January 28, 2010

Do MC Greeks Have a PR Problem?

While roaming the internet, I came across this article in ChickSpeak that spoke about Multicultural Greeks. It was written by a member of a NPC sorority (it seems), and seemed to be full of misconceptions. To be fair, she is probably writing from her own experience. Who are any of us to refute that? However the picture painted of Multicultural Greeks had so little to do with what we actually are. Take a gander at the following quotes:

There are several large differences between multicultural Greek organizations and regular ones. While Greek organizations have chapters that collect members from one college campus, multicultural Greek organizations tend to be in a city with members from several colleges.

This may be true, but is not the norm. In fact, this is more common among the NPHC groups more so than MC Greeks.

These multicultural organizations seem to have evolved by minorities that had minimal or no appearance in the regular Greek councils. Specifically, they aspire to increase awareness about their respective minority’s presence in the community.

It seems here that the author is apply the MC Greek label to any Greek organization with an ethnic focus outside of the NPHC (Latino, Asian, etc.). To be fair I can understand this confusion. Many times when you see that a college has a "Multicultural Greek Council", that council is made up of these types of groups; and not necessarily MC Greek organizations (although many of these groups that focused on a particular culture in the past have added a multicultural focus). However if these organizations are branded "Multicultural Greeks", then it glosses over the uniqueness of Greek organizations that were founded to not focus on any particular culture at all.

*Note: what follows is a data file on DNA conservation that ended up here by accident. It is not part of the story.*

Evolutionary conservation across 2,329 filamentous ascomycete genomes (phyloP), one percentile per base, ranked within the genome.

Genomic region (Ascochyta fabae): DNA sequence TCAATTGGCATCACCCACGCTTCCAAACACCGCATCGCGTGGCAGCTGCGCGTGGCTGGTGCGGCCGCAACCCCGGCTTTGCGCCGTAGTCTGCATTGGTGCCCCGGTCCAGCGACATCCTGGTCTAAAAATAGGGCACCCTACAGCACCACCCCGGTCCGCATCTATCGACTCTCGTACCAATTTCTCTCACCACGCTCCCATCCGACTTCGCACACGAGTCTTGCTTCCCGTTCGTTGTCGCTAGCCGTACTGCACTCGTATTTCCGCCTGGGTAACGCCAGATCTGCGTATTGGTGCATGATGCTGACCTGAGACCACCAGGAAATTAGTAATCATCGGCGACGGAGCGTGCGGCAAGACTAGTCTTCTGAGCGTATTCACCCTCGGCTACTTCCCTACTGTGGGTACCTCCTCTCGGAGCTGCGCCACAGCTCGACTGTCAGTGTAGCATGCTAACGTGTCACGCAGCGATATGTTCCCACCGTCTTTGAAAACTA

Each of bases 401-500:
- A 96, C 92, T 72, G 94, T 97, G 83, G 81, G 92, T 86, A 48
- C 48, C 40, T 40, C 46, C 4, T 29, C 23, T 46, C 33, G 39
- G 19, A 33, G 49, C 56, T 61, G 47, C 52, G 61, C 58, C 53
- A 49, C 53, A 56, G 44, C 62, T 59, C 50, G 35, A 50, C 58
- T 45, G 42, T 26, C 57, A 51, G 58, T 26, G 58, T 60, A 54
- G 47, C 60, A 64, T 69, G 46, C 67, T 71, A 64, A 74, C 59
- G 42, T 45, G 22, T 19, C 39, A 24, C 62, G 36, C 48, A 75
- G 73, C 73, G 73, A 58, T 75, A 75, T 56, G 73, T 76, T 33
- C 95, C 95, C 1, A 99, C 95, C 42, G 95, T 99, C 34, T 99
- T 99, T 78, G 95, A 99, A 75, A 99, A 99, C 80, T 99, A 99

While multicultural Greeks share many of the same interests as the typical sorority, the multicultural Greeks may promote specific values that resonate from their common background.

Here is where the misunderstanding is confirmed. To the author a "Multicultural Greek" is not an organization whose goal is to unite those from diverse cultures, but rather an organization that unites a specific culture. While this may seem like nitpicking, it is really a point to be concerned about because we still have work to do apparently in educating the public (and the university community) about who and what Multicultural Greeks are. It is difficult to recruit and work with school administrators when the definition of what a Multicultural Greek organization is remains so undefined.

I tried to leave a comment at the article itself, but the registration mechanism did not work for me.

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